Analyzing Political Cartoons: School Begins
HIS 206: United States History II
Characters in the Cartoon
The characters present in this cartoon are Uncle Sam representing a teacher, students representing Philippines, Puerto Rico, Hawaii, and Cuba, and students representing the following states: California, Texas, Alaska, Arizona, New Mexico, and others that do not have the names visible these students include an Alaskan native and a Mexican Americans. There is also an African American, a Chinese immigrant and a Native American represented in the cartoon.
Symbols and Actions Employed in the Cartoon
The Chinese immigrant is standing outside the classroom symbolizing the exclusions and restrictions of Chinese immigrants. The Native American is sitting in a chair by the door to the classroom reading a book upside down symbolizing “failure in Native American domestic policy” (Barnes & Bowles, 2015). The single African American is on a ladder cleaning a window behind Uncle Sam, symbolizing the treatment of African Americans as second class citizens. The group of mainly white students, the Native Alaskan and the Mexican Americans reading books in the back of the class all symbolize the U.S. government taking land by force from other nations. Uncle Sam symbolizes America as the teacher. He has a stern look on his face and is pointing at students in the front row who represent Philippines, Puerto Rico, Hawaii and Cuba and they all look unhappy and uncomfortable. I think this symbolizes America forcing them to assimilate and take on American ways.
Issues Raised by Cartoon
The main issue raised by the cartoon School Begins is America forcing assimilation on the people’s land they acquired and the difficulty and resistance from the people being assimilated. Even though America forced people to assimilate into their culture, they did not treat them as equals. This is represented by the African American, the Native American and the Chinese Immigrant. Hawaii, Philippines, Puerto Rico and Cuba represent people from newly acquired land being forced to assimilate and putting up resistance. This also raises the issue of racism. The good, happy, model students are all white inferring the white race is more advanced than others in the cartoon.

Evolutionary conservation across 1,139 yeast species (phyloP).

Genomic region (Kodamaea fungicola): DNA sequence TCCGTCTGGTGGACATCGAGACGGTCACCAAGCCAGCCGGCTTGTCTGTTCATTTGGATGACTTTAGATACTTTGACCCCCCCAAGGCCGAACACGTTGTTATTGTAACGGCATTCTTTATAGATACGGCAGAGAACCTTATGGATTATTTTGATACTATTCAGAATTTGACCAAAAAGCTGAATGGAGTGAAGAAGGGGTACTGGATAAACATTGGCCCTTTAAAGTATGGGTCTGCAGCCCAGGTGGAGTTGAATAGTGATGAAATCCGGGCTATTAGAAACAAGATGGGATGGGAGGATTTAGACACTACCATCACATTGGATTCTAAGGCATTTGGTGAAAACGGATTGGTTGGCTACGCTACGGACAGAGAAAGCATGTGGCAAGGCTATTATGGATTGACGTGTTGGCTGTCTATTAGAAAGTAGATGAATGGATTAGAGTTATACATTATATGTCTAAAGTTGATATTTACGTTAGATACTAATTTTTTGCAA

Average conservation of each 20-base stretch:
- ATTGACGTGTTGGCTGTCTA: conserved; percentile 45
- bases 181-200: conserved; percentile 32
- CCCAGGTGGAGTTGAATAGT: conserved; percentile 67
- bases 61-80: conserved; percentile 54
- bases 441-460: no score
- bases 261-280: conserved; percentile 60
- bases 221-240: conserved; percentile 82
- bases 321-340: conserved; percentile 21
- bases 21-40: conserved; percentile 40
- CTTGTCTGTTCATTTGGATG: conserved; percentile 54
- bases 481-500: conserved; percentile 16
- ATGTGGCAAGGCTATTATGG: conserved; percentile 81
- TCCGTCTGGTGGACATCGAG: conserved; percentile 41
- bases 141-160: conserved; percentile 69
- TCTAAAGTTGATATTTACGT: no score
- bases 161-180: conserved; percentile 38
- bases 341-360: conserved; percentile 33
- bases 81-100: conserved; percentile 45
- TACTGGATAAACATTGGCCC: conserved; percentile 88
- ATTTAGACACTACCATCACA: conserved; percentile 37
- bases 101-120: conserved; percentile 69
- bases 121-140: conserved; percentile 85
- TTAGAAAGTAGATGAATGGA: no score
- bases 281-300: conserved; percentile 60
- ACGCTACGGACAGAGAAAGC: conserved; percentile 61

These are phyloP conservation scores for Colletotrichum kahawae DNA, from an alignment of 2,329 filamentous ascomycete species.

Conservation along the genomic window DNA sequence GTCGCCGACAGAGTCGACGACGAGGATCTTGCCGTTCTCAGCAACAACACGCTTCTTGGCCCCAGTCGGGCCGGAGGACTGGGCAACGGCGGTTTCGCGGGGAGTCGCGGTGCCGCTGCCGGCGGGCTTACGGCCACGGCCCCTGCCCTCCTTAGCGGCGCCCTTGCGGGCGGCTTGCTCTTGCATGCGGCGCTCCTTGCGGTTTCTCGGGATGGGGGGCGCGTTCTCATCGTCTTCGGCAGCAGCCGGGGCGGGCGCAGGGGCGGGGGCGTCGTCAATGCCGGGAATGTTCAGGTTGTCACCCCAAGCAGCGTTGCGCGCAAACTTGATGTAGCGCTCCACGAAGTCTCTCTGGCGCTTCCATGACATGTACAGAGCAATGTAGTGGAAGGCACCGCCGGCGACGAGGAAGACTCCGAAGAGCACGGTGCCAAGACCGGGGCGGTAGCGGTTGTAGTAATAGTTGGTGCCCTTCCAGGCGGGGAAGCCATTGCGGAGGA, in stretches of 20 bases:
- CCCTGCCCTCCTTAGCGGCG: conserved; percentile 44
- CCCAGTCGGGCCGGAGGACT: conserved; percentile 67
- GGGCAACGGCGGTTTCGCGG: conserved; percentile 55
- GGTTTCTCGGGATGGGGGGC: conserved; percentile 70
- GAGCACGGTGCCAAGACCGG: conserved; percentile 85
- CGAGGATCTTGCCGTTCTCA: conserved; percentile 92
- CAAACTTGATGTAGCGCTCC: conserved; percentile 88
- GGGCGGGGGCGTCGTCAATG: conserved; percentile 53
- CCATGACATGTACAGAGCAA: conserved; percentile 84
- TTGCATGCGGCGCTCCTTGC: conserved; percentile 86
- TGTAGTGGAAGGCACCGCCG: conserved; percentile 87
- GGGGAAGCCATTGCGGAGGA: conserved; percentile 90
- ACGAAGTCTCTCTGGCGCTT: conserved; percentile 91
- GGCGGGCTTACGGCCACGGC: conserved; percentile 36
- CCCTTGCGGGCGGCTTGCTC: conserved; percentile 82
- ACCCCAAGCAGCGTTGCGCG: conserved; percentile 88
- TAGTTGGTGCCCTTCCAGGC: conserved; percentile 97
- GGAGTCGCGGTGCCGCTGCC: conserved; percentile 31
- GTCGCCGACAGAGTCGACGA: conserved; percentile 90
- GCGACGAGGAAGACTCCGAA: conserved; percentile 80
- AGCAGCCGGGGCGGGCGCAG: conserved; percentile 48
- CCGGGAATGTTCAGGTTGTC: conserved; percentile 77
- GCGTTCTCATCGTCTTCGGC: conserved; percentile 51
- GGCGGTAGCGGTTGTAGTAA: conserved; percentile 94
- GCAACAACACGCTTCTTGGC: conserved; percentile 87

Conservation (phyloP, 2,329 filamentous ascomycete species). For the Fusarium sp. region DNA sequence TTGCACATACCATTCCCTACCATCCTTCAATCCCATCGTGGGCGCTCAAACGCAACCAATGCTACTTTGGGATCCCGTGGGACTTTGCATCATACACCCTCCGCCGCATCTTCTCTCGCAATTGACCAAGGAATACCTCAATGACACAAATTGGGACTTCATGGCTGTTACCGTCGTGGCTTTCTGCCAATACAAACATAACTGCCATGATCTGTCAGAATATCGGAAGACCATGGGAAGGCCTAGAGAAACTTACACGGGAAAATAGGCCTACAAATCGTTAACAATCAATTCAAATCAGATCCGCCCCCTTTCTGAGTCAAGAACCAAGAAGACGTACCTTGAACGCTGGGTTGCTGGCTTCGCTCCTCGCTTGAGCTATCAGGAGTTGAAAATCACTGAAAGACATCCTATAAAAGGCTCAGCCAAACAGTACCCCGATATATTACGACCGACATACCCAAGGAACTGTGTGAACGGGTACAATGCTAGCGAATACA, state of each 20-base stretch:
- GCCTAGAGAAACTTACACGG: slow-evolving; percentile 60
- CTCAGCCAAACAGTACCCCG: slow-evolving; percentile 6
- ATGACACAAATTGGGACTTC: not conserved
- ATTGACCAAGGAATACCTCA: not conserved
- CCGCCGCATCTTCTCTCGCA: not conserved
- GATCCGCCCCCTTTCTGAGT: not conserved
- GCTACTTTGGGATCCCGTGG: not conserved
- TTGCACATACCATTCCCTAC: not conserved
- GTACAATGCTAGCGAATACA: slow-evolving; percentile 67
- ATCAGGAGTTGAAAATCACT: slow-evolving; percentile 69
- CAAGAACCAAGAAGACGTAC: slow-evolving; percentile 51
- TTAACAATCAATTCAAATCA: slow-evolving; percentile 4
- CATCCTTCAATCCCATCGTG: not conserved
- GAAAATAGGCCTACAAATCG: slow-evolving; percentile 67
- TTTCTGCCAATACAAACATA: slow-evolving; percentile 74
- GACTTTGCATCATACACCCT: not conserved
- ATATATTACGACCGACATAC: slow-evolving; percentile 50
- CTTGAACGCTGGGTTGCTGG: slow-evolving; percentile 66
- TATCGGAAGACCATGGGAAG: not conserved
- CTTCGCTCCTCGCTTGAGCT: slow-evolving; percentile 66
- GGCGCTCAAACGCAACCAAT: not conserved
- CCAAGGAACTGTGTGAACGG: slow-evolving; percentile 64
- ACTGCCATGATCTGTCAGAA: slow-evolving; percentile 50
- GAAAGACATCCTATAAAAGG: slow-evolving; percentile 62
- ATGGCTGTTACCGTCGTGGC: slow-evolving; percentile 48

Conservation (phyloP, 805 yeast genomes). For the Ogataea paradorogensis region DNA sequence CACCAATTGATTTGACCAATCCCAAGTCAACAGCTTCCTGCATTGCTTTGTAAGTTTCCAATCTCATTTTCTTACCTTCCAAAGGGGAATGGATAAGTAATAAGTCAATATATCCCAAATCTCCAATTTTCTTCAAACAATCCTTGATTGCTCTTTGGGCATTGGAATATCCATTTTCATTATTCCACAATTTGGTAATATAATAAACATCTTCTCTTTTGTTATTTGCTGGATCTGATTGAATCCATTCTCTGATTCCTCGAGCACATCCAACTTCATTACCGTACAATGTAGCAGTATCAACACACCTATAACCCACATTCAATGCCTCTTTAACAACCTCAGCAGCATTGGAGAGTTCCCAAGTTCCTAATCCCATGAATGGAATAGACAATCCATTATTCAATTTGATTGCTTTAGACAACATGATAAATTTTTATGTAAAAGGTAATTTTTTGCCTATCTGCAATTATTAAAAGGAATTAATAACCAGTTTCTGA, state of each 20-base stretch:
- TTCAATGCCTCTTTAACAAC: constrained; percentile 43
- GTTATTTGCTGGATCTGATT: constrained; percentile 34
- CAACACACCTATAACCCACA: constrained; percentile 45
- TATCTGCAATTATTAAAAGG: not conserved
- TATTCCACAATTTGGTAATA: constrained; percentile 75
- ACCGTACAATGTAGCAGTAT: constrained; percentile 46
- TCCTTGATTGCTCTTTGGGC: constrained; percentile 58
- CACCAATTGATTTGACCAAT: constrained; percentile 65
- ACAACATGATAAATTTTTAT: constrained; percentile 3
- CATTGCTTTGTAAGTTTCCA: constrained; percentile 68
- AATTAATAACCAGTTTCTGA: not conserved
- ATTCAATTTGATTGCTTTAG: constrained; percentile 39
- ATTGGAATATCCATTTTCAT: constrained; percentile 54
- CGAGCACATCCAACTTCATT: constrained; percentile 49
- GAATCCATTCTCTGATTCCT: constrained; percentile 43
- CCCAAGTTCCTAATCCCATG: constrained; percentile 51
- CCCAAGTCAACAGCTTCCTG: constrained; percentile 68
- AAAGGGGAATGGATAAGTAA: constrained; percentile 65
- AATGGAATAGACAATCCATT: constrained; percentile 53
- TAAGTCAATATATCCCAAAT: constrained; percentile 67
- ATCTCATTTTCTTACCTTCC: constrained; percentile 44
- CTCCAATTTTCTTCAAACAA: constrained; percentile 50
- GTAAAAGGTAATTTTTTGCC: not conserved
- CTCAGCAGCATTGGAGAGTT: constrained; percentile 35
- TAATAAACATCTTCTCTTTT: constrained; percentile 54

What does the cartoon say about the consequences of the Spanish American War for the countries occupied?
The cartoon say that as a consequence of the Spanish American War, people of the land that was acquired by America lose their cultural identity and are forced to assimilate with white Americans. They are forced to live like them but are not treated equally, they are looked at as inferior people.
Describe how your understanding of the cartoon changed after doing the analysis portion of this exercise.
When I first looked at the cartoon I didn’t notice all of the little details such as the Native American’s book is upside down. I also did not know how to analyze it. After listing out the characters in the cartoon and thinking about the symbolism I started to better understand what the artist was trying to show the reader. The cartoon went from having no meaning to making sense to me.
Barnes, L. Diane & Bowles, Mark D. (2015). The American Story: Perspectives and Encounters from 1877
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